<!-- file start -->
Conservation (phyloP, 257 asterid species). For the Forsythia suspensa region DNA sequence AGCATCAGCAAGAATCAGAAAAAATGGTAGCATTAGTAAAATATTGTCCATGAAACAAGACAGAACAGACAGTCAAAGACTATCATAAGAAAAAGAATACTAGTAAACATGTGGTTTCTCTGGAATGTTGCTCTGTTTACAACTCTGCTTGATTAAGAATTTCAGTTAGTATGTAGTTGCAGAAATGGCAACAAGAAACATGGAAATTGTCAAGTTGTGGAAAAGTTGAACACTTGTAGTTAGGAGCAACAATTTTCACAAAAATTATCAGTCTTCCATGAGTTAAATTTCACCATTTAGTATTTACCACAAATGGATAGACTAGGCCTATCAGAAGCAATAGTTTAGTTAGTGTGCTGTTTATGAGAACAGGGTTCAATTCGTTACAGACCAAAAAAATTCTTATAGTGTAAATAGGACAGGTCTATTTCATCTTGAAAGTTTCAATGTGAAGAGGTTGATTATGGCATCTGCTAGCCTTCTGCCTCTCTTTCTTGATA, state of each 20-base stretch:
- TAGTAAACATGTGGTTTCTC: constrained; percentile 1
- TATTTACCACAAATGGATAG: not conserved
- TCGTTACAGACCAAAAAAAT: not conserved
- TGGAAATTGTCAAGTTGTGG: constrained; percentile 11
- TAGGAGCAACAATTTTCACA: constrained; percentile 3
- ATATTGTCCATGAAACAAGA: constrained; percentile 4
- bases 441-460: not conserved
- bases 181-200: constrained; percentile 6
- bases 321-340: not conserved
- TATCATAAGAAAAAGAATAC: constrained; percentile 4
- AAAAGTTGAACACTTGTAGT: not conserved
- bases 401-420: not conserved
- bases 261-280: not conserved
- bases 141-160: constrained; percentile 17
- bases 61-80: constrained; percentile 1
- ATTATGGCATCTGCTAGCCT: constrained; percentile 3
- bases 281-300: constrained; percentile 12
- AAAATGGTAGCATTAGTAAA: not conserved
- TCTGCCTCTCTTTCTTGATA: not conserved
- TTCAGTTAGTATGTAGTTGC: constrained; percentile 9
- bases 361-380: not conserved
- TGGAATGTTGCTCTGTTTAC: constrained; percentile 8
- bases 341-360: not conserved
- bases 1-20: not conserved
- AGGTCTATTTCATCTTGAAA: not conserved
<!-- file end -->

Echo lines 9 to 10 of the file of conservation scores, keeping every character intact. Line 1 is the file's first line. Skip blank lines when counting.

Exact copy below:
- bases 181-200: constrained; percentile 6
- bases 321-340: not conserved